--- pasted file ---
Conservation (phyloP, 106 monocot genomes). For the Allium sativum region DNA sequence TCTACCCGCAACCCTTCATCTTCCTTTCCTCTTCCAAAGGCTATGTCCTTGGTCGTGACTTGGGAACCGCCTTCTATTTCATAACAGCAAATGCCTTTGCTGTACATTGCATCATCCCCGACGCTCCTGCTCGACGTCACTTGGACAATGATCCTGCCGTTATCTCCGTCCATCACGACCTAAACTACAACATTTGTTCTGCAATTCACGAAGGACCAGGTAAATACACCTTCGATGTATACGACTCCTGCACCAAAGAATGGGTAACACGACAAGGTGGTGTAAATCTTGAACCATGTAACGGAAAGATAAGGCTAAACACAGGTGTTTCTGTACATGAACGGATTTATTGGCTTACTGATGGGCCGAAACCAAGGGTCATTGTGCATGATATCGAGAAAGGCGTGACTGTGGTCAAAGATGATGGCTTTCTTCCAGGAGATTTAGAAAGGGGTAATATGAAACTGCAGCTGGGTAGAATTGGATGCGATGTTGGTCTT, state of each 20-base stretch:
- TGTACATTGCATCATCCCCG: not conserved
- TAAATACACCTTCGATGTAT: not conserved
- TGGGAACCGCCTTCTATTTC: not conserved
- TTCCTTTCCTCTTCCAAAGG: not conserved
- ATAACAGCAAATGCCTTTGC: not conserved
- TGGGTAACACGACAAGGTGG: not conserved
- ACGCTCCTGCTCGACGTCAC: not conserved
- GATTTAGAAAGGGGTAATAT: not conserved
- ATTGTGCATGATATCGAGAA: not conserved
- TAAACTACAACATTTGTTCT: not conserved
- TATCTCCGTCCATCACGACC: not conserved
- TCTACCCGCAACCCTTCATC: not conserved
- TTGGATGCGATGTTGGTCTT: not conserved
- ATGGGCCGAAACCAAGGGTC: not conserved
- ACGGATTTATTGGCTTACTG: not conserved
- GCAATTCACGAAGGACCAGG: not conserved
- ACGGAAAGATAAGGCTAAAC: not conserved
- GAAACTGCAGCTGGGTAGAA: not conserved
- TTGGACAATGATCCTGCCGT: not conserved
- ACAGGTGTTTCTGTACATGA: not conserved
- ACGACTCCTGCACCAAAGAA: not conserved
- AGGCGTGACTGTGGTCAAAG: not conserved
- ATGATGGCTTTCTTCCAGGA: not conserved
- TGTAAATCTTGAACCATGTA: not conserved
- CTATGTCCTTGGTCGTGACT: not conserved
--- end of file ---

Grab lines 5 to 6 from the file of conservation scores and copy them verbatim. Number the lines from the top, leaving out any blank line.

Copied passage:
- TTCCTTTCCTCTTCCAAAGG: not conserved
- ATAACAGCAAATGCCTTTGC: not conserved